Analysis: After the deluge of sanctions, Russia’s emerging market allies are exploring workarounds
SHANGHAI, Feb 28 (Reuters) – As Western governments tighten sanctions on Russia over its invasion of Ukraine, Moscow’s emerging market allies are exploring trade and financing channels to keep going.
The other members of the former BRIC group – Brazil, India and China – are moving cautiously lest they stumble over sanctions, but the beginnings of a parallel financial system centered on Beijing are becoming apparent.
The United States and Europe have banned major Russian banks from the main global payment system SWIFT and announced other measures to limit Moscow’s use of a $640 billion war chest. Read more
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So the willingness of emerging market giants to pursue trade with Russia highlights a deep divide over Europe’s biggest crisis since World War II and threatens to unravel the dominance of the US dollar in global trade. .
Chinese companies and banks are now scrambling to limit the impact of sanctions on their relations with Russia, with the settlement of transactions in yuan increasing at the expense of the dollar. Western restrictions, which aim to cut Russia off from the global financial system, could also deepen trade ties between Moscow and Beijing.
In India, as concerns grow over the continued supply of Russian fertilizers, government and banking sources say there is a plan to get Russian banks and companies to open rupee accounts with a few state-owned banks. for the settlement of exchanges within the framework of a barter system. Read more
Brazilian President Jair Bolsonaro has said his country will remain neutral in the conflict. Read more
Deng Kaiyun, who heads the Zhejiang Chamber of Commerce which represents Chinese private companies that trade with Russia, said doing transactions without SWIFT was not a big deal as the two countries started dedollarization a while ago. five years.
“Yuan-ruble settlement has become a normal business in big banks these days… We businessmen are already used to it,” Deng said, adding that the yuan is becoming more and more popular with of the Russians.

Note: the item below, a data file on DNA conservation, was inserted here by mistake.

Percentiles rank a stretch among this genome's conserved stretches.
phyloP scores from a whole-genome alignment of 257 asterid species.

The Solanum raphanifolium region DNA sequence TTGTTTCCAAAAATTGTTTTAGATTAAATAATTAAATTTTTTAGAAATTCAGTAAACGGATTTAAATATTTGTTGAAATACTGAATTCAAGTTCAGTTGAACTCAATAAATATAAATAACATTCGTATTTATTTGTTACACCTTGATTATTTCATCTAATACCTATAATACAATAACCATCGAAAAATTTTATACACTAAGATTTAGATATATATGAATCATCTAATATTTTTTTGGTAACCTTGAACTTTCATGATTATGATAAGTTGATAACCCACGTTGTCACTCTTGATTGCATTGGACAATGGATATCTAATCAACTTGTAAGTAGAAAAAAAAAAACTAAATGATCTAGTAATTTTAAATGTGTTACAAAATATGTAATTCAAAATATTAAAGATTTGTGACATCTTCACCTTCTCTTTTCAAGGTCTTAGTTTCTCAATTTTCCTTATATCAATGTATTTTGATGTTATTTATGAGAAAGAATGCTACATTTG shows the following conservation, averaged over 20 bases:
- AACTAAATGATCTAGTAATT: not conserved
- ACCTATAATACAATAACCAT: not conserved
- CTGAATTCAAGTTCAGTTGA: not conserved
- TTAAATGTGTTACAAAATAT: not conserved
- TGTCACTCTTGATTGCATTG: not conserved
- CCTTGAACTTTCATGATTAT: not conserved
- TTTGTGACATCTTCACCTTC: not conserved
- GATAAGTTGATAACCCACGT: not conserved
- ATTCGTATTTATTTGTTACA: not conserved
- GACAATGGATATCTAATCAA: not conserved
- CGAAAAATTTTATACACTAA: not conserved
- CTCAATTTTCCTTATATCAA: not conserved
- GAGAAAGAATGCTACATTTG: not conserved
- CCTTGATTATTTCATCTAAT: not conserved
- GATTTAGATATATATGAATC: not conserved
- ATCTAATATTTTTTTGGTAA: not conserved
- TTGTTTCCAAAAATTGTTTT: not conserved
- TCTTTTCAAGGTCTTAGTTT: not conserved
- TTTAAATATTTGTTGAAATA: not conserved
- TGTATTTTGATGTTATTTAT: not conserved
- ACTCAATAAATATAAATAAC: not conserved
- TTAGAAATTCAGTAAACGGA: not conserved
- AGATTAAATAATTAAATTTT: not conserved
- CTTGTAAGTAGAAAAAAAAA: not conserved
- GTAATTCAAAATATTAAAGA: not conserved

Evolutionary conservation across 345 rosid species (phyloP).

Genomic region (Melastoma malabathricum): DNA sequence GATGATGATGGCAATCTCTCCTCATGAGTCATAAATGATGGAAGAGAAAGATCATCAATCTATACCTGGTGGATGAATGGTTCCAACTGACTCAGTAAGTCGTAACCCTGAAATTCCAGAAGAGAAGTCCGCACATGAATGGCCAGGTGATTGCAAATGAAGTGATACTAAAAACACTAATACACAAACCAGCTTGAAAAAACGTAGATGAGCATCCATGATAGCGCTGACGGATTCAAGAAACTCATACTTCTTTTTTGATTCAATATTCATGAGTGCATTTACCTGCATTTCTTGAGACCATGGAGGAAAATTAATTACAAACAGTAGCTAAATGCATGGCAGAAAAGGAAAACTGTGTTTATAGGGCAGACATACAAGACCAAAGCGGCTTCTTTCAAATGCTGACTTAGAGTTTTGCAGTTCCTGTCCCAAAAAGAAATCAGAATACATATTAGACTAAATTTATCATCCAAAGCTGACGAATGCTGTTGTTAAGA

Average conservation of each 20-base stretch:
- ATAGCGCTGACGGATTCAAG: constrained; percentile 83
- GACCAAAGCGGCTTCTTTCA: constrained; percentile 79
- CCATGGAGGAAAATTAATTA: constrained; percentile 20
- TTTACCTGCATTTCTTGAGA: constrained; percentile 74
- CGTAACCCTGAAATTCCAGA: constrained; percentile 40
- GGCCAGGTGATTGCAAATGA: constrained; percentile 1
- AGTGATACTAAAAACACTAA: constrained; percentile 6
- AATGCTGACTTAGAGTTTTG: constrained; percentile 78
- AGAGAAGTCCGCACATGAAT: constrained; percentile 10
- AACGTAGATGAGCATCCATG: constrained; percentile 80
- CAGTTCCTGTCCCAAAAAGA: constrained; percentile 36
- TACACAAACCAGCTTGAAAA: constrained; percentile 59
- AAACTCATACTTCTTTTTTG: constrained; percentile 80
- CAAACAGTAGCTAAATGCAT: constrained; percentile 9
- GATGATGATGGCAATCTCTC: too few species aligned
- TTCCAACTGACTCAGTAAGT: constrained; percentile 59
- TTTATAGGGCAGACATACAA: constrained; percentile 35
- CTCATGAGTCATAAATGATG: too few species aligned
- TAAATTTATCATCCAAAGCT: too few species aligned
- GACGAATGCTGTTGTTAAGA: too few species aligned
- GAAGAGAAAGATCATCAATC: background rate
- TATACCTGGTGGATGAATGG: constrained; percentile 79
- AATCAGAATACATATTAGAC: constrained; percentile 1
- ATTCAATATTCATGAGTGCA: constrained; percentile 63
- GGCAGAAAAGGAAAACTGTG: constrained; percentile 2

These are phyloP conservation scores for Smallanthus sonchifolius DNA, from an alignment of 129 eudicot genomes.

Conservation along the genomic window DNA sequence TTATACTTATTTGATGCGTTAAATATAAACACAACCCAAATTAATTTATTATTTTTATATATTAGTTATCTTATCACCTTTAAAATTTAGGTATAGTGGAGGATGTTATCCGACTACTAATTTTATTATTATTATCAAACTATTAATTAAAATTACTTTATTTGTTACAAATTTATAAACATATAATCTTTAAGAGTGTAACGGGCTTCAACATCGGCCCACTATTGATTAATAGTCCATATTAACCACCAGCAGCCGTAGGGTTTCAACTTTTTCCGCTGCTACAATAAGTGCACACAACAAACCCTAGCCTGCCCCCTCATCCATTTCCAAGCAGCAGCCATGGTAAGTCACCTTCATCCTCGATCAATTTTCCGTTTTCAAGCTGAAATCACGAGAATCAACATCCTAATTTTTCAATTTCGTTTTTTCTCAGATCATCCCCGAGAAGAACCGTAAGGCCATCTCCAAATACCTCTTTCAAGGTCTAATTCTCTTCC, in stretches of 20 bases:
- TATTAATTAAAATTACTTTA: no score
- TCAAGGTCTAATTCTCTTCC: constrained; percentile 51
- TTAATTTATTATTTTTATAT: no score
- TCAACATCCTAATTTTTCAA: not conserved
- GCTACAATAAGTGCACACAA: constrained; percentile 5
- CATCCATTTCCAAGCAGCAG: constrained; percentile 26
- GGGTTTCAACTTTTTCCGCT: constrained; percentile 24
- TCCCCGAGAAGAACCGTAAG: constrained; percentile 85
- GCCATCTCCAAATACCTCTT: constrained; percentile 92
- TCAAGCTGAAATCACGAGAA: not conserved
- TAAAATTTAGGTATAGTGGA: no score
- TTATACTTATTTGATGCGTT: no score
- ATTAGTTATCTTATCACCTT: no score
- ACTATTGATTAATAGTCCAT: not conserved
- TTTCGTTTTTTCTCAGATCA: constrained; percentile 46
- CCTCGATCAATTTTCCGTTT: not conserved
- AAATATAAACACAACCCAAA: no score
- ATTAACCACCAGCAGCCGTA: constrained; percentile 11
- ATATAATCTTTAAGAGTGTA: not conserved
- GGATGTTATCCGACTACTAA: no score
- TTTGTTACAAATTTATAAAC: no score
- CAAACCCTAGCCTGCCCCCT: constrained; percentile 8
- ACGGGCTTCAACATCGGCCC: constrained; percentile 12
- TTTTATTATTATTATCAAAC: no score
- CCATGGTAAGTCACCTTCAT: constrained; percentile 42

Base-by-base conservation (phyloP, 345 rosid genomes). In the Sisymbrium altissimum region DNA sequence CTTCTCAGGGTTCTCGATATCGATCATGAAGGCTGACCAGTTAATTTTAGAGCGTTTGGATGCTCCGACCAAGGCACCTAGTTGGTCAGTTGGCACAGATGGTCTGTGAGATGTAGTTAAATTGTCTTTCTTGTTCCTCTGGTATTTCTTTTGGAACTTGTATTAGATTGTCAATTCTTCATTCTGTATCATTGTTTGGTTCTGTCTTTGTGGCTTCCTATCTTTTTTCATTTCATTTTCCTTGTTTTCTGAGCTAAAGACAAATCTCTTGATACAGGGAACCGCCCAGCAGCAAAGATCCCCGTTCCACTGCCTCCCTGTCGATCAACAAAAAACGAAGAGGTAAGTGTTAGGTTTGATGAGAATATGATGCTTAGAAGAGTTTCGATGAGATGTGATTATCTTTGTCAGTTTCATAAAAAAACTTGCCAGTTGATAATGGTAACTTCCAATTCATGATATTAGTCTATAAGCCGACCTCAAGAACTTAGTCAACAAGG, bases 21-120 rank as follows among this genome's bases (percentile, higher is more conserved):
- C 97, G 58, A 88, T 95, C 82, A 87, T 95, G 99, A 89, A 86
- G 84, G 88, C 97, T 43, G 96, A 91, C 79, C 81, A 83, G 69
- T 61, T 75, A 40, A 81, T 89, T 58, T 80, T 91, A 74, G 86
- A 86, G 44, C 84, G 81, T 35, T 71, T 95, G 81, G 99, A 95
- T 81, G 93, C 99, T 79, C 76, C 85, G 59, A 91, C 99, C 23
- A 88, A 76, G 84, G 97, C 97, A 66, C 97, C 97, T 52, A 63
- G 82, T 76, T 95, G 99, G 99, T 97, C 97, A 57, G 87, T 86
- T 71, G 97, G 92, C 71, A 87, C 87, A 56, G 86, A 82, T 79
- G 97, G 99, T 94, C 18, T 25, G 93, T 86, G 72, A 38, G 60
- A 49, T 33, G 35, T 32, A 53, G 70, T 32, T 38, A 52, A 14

The sanctions are pushing Russian and Chinese companies to open accounts at Chinese banks that have branches in Russia, said a Moscow-based lawyer who represents Chinese companies.
“SWIFT is not the only payment system. If you block this channel, businessmen have to find alternatives,” said the lawyer, who declined to be named due to the sensitivity of the matter.
A Chinese state-owned bank source who declined to be identified said “exporters are now in favor of using the yuan to settle their payments” with Russia. Some of these transactions were settled in euros or dollars until last week.
A source from another state lender said that given the lack of details on Western sanctions, the bank is closely monitoring the situation while encouraging customers to use the yuan in trade settlements with Russia.
Yuan settlements already accounted for 28% of Chinese exports to Russia in the first half of 2021, up from just 2% in 2013, as China and Russia step up efforts to reduce their dependence on the dollar, while developing their own respective transversal agreements. border payment systems.
The current crisis could accelerate the trend.
Dang Congyu, an analyst at Founder Securities, writes that the SWIFT sanctions against Russia are “a landmark event that will accelerate the process of de-dollarization.”
“Although it is difficult to replace SWIFT in the short term, this incident is very beneficial for the globalization of the yuan in the long term.”
Dedollarization efforts are not limited to trade.
Investment firm Caderus Capital said it was working to promote cross-border investment between Russia and China.
Managing Director Andrei Akopian also hailed the Russian central bank’s decision to increase investment in yuan-denominated assets as “the best way to increase the popularity of the Chinese RMB among Russian investors.”
The yuan accounted for 13.1% of the Russian central bank’s foreign exchange reserves in June 2021, down from just 0.1% in June 2017. Dollar holdings fell to 16.4% from 46.3%.
“If we’re talking about trade and investment, it makes perfect sense that the two countries don’t trade in US dollars, because then you have double conversion, on top of other difficulties recently,” Akopian said.
But the pain for many Chinese companies is immediate, with a volatile ruble and unfulfilled trade contracts.
“Everyone is focused on maintaining or reducing existing business right now. No one is talking about new business. That’s what I hear from all sides, including Chinese clients,” said a lawyer who requested anonymity.
Han-Shen Lin, senior adviser to the Asia Group and a former banker, also warns that Chinese banks could come under greater scrutiny in the face of Western sanctions against Russia.
“All Chinese banks know that global US dollar clearing banks will ask Chinese banks to get involved in sanctions-related counterparty transactions,” Lin said.
“What will be interesting is how Chinese banks can separate sanctioned transactions from non-sanctioned transactions,” such as energy-related companies.
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Reporting by Winni Zhou, Andrew Galbraith, Samuel Shen in Shanghai; and Ma Rong in Beijing; Additional reporting by Alun John; Editing by Vidya Ranganathan and Toby Chopra
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